• free fatty acid production;
  • malonyl CoA-acyl carrier protein transacylase;
  • acyl-ACP thioesterases;
  • fatty acid composition;
  • E. coli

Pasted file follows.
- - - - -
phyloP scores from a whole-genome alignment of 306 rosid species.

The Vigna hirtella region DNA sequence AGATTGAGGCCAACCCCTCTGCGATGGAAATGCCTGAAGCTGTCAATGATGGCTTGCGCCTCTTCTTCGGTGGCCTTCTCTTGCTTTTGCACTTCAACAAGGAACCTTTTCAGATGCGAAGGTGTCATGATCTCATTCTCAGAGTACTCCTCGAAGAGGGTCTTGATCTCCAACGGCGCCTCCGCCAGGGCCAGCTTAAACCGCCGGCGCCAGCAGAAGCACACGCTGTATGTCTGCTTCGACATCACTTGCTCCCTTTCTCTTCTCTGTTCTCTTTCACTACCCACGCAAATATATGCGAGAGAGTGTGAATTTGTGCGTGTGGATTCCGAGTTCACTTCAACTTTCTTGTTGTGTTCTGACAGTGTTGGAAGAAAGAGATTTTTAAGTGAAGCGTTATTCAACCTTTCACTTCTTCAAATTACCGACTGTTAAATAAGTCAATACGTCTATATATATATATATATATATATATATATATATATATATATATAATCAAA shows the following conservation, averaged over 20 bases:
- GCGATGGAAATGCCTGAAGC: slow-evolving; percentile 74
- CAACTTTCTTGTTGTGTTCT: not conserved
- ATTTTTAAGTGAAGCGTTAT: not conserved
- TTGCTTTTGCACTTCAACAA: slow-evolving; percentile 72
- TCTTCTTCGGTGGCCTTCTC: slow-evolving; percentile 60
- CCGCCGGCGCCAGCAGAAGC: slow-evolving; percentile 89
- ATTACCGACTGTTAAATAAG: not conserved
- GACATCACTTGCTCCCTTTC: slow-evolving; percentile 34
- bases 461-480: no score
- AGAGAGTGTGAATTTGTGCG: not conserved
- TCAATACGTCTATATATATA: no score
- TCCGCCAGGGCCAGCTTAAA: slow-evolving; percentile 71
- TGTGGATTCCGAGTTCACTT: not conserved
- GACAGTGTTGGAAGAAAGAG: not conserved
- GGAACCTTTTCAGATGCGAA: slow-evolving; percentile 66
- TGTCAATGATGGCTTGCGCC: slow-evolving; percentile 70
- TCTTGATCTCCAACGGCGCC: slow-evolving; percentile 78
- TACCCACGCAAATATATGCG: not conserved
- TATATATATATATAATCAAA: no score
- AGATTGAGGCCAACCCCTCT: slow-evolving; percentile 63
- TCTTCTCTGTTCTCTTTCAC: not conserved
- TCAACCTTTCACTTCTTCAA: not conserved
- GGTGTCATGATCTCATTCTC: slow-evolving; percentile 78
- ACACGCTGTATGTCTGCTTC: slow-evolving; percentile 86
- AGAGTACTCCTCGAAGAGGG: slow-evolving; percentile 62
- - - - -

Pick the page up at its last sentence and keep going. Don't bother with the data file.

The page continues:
The microbial biosynthesis of free fatty acid, which can be used as precursors for the production of fuels or chemicals from renewable carbon sources, has attracted significant attention in recent years. Free fatty acids can be produced by introducing an acyl-carrier protein (ACP) thioesterase (TE) gene into Escherichia coli. The first committed step of fatty acid biosynthesis is the conversion of acetyl-CoA to malonyl-CoA by an adenosine triphosphate (ATP)-dependent acetyl-CoA carboxylase followed by the conversion of malonyl-CoA to malonyl-ACP through the enzyme malonyl CoA-acyl carrier protein transacylase (MCT; FabD). The E. coli fabD gene encoding MCT has been cloned and studied. However, the effect of FabD overexpression in a fatty acid overproducing strain has not been examined. In this study, we examined the effect of FabD overexpression in a fatty acid overproducing strain carrying an acyl-ACP TE. Specifically, the effect of overexpressing a fabD gene from four different organisms on fatty acid production was compared. The strains carrying a fabD gene from E. coli, Streptomyces avermitilis MA-4680, or Streptomyces coelicolor A3(2) improved the free fatty acid production; these three strains produced more free fatty acids, about 11% more, than the control strain. The strain carrying a fabD gene from Clostridium acetobutylicum ATCC 824, however, produced similar quantities of free fatty acids as the control strain. In addition, the three FabD overexpressed strains also have higher fatty acid/glucose yields. The results suggested that FabD overexpression can be used to improve free fatty acid production by increasing the malonyl-ACP availability. © 2011 American Institute of Chemical Engineers Biotechnol. Prog., 2012